It’s time to teach social media to high school students.
While some adults who don’t understand social media — ironically because they were never taught it —still dismiss it as a novelty or distraction, the reality is social media has become a force of incredible power, change, and business.
It’s changed our world and its importance is only growing.
So much so that I can’t think of anything more important to teach our next generation of leaders, innovators, entrepreneurs, and working class citizens than how to create and interpret social media.
If the job of our education system is to prepare students to succeed in the “real world,” then teaching them social media skills should be a prerequisite.
While most teenagers already use social media, I doubt many understand the intricacies of how social media works.
We’ve handed a world-changing technology to a new generation without giving them any instructions on how to use it.
For example, how many teens understand the impact their social posts can have on themselves, others, and the future?
The class could explore everything from self-image to bullying through a social media lens, and help kids understand the impact their news feeds and notifications have on their perception of their life and world.
In learning why people post what they post, how people react on social platforms, and how habits (good and bad) are formed, students would acquire a set of skills to help them understand and deal with the scenarios they face on a daily basis.
Taken a step further, the class could also explore the role social media plays in marketing and advertising — how social platforms use psychology to attract and retain users, and how advertisers use those platforms to reach and influence consumers.
It’s important for kids to know who Henry Ford was, but it’s just as important for them to understand how the things they use every day came to be, why they’re hooked on them, and what they mean for the future.
National Geographic Kids has a great video series called Nature Boom Time that features creative educational videos all about nature!
Watch for free at > http://kids.nationalgeographic.com/videos/nature-boom-time
Elementary school student Rafael Anaya had just moved from Mexico to California, and, not knowing English, was having a hard time finding new friends – until one girl used google translate to reach out and write a letter to him. A 10-year-old classmate Amanda Moore saw the boy eating lunch alone, and didn’t think it was right. See, Amanda is a girl who believes that everyone should have a buddy, so she used technology to invite Rafael to have lunch with her. Her letter reads: ‘Would you like to sit with me today? Look for me and I will show you where I sit. We can color or simply tell scary stories. Thank you for your time, signed Amanda.’
Children belong outdoors. We know this intuitively, but now an extensive and ever-growing body of research supports it. Kids who spend time outside every day are healthier, happier, more creative, less stressed and more alert than those who don't. Several recent studies even show time in nature or green space helps reduce ADHD symptoms.
But what about teachers who take children outdoors, contributing to their learning and growth? More alert, calm and creative students are a plus to them as educators. Could they also benefit as individuals from taking students outside every day?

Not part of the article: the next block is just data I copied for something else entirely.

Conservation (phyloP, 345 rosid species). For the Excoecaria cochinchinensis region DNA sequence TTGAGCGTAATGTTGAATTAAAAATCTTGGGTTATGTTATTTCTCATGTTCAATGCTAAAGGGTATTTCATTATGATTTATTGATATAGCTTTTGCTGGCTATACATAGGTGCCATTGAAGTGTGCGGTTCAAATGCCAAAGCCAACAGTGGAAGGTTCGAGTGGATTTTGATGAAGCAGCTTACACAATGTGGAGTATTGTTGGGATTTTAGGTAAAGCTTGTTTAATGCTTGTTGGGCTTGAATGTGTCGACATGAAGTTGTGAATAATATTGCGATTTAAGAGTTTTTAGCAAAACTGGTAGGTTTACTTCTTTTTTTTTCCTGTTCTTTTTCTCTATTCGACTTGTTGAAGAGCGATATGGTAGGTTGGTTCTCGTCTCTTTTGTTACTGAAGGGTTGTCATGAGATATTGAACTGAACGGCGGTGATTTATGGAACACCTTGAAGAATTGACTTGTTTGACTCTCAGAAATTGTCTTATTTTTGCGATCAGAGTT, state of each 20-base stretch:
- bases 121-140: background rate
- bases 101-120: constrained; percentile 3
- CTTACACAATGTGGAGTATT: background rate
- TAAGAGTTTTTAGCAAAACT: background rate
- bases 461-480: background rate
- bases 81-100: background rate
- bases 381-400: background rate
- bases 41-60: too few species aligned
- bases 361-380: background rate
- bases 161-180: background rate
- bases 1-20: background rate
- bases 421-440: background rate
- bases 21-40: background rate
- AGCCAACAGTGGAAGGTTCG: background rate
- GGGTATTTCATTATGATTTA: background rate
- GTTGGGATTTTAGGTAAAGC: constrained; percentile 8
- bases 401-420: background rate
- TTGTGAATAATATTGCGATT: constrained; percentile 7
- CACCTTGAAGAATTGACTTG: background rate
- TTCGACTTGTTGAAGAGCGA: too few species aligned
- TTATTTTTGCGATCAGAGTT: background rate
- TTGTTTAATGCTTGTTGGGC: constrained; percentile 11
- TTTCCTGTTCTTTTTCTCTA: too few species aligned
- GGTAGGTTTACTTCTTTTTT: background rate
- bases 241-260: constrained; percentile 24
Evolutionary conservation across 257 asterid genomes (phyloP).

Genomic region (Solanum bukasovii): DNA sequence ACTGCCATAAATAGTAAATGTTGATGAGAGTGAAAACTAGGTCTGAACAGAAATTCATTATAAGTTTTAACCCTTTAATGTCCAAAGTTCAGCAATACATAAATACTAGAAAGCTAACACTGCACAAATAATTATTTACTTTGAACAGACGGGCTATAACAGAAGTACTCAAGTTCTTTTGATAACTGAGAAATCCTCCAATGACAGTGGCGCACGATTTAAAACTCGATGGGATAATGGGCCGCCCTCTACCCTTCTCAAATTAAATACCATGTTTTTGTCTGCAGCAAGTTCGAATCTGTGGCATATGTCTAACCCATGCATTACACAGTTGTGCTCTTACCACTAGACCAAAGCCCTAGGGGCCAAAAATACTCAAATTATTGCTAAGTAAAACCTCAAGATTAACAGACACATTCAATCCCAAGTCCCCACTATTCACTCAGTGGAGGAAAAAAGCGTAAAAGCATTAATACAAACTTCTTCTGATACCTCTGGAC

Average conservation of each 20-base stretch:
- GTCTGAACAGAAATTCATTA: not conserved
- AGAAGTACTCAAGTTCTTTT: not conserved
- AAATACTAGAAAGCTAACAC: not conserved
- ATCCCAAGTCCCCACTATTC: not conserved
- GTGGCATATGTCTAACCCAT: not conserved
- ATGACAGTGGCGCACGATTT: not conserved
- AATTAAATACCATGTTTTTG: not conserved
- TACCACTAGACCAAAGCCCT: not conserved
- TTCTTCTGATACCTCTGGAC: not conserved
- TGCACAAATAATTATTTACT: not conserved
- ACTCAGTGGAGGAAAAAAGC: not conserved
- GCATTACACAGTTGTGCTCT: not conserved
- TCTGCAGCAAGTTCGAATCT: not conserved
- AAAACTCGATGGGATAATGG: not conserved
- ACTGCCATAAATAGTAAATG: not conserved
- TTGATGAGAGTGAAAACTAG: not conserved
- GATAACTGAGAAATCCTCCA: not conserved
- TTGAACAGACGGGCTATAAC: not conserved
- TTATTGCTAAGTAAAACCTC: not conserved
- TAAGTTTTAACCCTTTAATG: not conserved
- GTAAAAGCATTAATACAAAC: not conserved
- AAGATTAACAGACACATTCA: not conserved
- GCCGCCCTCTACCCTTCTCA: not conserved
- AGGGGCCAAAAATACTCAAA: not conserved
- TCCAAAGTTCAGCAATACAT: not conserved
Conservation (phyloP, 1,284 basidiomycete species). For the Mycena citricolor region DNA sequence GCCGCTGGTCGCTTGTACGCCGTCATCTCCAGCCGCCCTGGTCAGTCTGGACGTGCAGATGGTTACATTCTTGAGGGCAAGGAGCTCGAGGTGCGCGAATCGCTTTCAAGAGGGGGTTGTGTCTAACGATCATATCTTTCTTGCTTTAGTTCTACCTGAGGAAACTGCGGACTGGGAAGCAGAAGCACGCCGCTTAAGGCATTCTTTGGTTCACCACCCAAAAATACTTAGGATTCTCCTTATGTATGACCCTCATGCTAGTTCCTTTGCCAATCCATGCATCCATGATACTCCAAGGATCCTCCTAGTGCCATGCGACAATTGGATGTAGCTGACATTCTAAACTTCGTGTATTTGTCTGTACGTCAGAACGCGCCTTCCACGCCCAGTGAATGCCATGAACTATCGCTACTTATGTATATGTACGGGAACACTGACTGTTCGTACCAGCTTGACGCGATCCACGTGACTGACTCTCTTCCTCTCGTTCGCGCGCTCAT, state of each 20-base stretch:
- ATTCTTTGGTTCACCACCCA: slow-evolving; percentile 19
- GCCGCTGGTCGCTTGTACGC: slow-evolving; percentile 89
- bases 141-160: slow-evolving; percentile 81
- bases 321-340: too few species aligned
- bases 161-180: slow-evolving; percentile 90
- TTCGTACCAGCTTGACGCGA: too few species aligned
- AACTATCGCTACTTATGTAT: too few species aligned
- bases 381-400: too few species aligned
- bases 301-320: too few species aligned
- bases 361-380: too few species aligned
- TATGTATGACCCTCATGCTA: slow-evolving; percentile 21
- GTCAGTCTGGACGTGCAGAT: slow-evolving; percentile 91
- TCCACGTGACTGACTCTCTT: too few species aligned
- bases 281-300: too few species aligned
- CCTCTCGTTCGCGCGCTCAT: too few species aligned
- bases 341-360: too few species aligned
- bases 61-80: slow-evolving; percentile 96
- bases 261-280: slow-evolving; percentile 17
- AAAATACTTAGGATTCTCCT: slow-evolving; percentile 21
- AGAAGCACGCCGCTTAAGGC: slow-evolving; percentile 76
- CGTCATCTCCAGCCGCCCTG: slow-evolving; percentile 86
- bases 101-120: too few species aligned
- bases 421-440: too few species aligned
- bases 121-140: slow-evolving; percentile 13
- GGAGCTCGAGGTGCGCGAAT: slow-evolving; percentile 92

Now, I want to tell you a story about seeing differently, and all new perceptions begin in the same way. They begin with a question. The problem with questions is they create uncertainty. Now, uncertainty is a very bad thing. It's evolutionarily a bad thing. If you're not sure that's a predator, it's too late. Okay? (Laughter) Even seasickness is a consequence of uncertainty. Right? If you go down below on a boat, your inner ears are you telling you you're moving. Your eyes, because it's moving in register with the boat, say I'm standing still. Your brain cannot deal with the uncertainty of that information, and it gets ill. The question "why?" is one of the most dangerous things you can do, because it takes you into uncertainty. And yet, the irony is, the only way we can ever do anything new is to step into that space. So how can we ever do anything new? Well fortunately, evolution has given us an answer, right? And it enables us to address even the most difficult of questions. The best questions are the ones that create the most uncertainty. They're the ones that question the things we think to be true already. Right? It's easy to ask questions about how did life begin, or what extends beyond the universe, but to question what you think to be true already is really stepping into that space.
3:29 So what is evolution's answer to the problem of uncertainty? It's play. Now play is not simply a process. Experts in play will tell you that actually it's a way of being. Play is one of the only human endeavors where uncertainty is actually celebrated. Uncertainty is what makes play fun. Right? It's adaptable to change. Right? It opens possibility, and it's cooperative. It's actually how we do our social bonding, and it's intrinsically motivated. What that means is that we play to play. Play is its own reward.
Bill Nye is making a return to TV, via a brand new series for Netflix. The erstwhile bow-tied host, known best to a generation as “The Science Guy,” will star in the streaming service’s “Bill Nye Saves the World,” a new talk show set to launch in Spring 2017.
The official synopsis, from Netflix: “Each episode will tackle a topic from a scientific point of view, dispelling myths, and refuting anti-scientific claims that may be espoused by politicians, religious leaders or titans of industry.”
Welcome to a gigantic book list for the five senses! I’ll start by sharing some books that tell about the five senses all at once. Then I’ll share both fiction and nonfiction titles for exploring each sense one by one.